Plata. I am glad to find such a place in San Miguel, and I will definitely visit again.  It isn’t just another new bar in a town that is quickly exploding with new bars and restaurants that have a big city feeling. It is place that is filling a genuine need, and seems to be off to a very good start.

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Lilia Garcelon, one of the masterminds behind Plata. She is a performance artist, dancer, and describes herself as a “nightlife personality.” Not to mention she is extremely photogenic.

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Lady Zen. The other half of the energy behind Plata. She is a wonderfully outgoing personality, and quite a singer herself. I saw her perform last fall and I haven’t forgotten how impressed I was.

 

Women of a Certain Age. Part 4.

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This woman has appeared in my blog before. The story behind these photos is fascinating to me. And, I hope I have my facts straight. I don’t know the women’s names in these photos, but I do know a little about the older one. I put this info together from talking to a few people, doing a little internet research, and actually meeting her son.

The story goes that this woman started in business by selling scarves that she had woven. She took her very young son with her when she went to sell them. She was not only a weaver, she is also a businesswoman. When she saw that she couldn’t get a fair price for her labor and materials, she decided to cut some corners. Many craftspeople in Mexico have done that. The major work, the real quality pieces, can take days or weeks to complete. I don’t fault them for earning a living, and I have some pieces that I really love that I’m sure were done by machine.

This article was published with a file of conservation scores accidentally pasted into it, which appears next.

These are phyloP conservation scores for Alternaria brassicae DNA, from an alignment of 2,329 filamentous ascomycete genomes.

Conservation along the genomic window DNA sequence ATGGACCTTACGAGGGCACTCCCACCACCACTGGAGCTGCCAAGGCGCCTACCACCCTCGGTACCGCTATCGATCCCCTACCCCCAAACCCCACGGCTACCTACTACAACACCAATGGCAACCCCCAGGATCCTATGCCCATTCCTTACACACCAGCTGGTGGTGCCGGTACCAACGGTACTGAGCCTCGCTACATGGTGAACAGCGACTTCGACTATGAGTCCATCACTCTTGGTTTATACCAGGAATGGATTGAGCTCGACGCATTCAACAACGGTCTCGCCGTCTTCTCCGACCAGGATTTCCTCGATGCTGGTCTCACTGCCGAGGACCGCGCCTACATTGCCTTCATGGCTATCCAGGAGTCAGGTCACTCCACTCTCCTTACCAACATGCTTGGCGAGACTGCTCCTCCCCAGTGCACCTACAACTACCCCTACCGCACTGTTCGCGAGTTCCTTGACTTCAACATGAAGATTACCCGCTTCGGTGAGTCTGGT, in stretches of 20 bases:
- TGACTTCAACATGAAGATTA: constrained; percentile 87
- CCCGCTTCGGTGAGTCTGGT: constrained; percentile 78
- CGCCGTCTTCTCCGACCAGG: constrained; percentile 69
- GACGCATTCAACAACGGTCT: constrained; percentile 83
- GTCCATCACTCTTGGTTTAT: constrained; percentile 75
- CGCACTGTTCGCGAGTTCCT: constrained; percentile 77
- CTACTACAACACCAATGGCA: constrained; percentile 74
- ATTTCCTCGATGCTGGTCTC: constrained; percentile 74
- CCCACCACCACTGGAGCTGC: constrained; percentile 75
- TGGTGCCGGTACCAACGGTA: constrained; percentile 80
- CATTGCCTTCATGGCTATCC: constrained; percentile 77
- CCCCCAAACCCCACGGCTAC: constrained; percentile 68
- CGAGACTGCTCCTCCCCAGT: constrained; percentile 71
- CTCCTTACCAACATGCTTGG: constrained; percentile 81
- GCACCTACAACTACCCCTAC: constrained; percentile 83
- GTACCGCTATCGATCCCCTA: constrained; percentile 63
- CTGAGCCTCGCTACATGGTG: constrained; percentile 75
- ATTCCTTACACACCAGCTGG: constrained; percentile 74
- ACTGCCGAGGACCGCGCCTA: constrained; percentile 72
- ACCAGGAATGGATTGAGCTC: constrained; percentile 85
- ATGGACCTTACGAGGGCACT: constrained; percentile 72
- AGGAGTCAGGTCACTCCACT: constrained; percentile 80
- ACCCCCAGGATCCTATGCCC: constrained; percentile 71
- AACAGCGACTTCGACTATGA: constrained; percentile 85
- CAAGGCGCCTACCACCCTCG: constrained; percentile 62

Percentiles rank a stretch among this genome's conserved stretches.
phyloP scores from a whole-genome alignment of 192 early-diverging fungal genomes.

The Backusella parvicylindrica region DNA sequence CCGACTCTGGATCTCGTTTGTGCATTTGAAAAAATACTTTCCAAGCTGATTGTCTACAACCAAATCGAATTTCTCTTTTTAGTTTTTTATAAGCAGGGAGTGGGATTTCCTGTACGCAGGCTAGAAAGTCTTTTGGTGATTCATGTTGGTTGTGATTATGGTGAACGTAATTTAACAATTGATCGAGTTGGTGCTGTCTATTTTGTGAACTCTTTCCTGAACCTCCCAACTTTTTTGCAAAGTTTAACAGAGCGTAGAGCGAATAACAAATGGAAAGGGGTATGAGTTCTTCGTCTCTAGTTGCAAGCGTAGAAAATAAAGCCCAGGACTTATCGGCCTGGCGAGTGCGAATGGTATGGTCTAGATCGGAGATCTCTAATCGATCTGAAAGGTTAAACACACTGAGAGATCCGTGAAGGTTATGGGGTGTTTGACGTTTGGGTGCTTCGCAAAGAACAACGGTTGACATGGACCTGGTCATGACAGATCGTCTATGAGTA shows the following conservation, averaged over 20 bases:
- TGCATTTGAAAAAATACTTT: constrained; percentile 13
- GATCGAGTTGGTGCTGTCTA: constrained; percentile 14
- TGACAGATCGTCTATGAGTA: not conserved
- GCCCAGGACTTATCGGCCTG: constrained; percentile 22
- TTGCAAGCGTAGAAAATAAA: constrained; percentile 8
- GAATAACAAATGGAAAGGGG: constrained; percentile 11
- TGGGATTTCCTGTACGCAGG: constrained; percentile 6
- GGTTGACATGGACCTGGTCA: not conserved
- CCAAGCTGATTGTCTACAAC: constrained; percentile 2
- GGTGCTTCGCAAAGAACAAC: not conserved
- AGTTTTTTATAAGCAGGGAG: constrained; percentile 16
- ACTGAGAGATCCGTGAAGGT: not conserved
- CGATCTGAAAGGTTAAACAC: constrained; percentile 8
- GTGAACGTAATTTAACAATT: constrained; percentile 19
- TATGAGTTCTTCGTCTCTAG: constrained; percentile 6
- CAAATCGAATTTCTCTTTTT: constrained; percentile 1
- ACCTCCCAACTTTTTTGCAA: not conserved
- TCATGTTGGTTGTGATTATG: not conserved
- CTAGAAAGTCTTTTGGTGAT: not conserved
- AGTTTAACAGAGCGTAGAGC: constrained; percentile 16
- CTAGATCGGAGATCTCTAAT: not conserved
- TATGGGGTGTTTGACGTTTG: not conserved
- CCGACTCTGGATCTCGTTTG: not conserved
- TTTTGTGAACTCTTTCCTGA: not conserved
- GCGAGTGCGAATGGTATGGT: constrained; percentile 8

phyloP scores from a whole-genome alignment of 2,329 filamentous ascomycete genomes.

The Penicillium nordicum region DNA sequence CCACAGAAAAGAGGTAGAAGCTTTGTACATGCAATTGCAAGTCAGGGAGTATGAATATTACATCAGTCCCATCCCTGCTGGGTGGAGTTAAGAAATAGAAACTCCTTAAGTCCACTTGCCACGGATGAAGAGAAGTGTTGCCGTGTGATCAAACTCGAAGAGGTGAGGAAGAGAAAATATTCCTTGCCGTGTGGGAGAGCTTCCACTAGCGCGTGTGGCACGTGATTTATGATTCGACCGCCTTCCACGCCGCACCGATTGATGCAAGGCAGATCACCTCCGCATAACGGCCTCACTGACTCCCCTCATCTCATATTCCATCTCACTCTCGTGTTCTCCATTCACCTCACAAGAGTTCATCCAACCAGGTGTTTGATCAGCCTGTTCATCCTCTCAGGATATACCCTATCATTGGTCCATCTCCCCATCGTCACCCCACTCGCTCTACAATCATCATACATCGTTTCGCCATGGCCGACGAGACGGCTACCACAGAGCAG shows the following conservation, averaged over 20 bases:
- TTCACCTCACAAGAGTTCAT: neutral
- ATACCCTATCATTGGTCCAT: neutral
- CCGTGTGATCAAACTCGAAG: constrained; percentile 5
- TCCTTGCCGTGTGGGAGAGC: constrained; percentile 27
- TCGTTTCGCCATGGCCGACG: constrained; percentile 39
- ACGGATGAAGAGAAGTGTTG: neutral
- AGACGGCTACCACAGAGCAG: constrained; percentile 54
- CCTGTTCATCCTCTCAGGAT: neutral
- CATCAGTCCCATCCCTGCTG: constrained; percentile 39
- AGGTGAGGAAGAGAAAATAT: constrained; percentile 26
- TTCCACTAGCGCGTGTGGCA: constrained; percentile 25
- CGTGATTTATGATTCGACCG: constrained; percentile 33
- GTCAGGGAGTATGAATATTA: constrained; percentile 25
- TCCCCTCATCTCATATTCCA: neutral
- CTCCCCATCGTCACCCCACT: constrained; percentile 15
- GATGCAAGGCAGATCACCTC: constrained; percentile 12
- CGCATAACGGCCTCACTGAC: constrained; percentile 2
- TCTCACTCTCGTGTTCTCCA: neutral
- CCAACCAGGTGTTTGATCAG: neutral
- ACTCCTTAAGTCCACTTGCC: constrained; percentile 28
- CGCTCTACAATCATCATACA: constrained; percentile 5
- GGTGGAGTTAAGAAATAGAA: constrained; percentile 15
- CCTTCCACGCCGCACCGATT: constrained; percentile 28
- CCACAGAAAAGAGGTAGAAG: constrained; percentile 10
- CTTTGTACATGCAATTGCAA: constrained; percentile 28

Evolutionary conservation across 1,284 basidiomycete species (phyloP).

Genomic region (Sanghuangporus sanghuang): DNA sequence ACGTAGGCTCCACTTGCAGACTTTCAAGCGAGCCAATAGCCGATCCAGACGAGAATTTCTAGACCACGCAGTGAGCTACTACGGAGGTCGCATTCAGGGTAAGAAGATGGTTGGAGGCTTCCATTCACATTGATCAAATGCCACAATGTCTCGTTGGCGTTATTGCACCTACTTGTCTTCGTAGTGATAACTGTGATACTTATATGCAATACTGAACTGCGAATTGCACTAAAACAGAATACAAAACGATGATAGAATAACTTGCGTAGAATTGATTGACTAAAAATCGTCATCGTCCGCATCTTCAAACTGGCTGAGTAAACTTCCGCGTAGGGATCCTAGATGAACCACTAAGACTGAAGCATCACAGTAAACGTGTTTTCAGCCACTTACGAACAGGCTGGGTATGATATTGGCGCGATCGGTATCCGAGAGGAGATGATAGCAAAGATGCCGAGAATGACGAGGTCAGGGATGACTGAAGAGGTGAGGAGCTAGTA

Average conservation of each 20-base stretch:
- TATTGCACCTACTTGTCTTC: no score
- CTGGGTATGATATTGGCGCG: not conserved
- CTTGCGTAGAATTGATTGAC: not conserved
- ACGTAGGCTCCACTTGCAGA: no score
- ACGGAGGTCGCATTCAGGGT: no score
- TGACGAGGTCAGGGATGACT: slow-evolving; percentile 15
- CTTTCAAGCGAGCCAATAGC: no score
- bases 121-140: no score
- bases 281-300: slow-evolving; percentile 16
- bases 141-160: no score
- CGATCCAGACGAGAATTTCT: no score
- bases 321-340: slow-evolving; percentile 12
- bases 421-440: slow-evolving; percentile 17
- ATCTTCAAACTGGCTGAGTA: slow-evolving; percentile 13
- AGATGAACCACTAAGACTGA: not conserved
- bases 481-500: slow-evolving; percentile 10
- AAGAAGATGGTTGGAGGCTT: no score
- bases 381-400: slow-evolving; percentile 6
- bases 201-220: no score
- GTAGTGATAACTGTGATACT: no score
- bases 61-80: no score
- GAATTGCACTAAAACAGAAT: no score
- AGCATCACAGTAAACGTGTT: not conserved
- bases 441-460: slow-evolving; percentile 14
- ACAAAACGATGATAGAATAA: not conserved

Her son, Remigio Maestas Revilla, took a different route. He has devoted his life to changing the economics of weaving. He now has many weavers he works with throughout the small villages of Oaxaca and he presents and sells their work at a price that is fair to them. In his own way, he is keeping alive a vibrant craft tradition. He has a few stores around Mexico, among them, two in San Miguel de Allende. (One is on Correo, just off the square…Los Baules de Remigio. The other is on Recreo…Juana Cata.) The work he carries is extremely high quality, and exquisite. It is all done completely by hand, and uses natural dyes. His main store is in Oaxaca City is Los Baules de Juana Cata.

And his mother, the older woman in these pictures, also has a large store in Oaxaca City, a few blocks from her son’s store. After inspiring her son to preserve the old, tradition methods, she is still motivated to give the customer a bang for her buck. She carries room after room of Mexcan clothing that may not be made in the traditional ways, but is still very appealing. The stitching is done by machine, and the price is not enough to worry about. You can put together a completely wonderful look for not many pesos. Personally, I love these clothes. I think this woman has a real eye for fashion, and knows how to put the inexpensive pieces together for a real statement look. She is a real success story, whose  legacy will be carried on by her son and his children. I visited her store several times while we were in Oaxaca. She is quite a salesperson as well. She greets you at the door and starts to show you things in rapid order. You find yourself trying things on right in the store. If you buy several pieces you will probably get a little discount, and the colors are so bright and the prices so low…..you will leave with a full bolsa.

Then you might find yourself in one of Remigio’s stores. All the merchandise is in impeccable order. Each piece is a unique work of traditional craftsmanship. The colors are from natural dyes. They are beautiful, but much more subtle. No one rushes to show you things. You browse around and think about which piece you would buy if you wanted a splurge. One night Fred and I were there and he bought a scarf for me. The shopping experience was very delightful. The scarf came with a little tag about where it was made and who made it. Remigio, his wife and two children, were in the store. I was somehow able to communicate how I appreciate the work he does. And, that I am familiar with his mother, a true example of a Mexican woman entrepreneur.

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This is a link to a post about this same subject.

Women of a Certain Age, Part 3.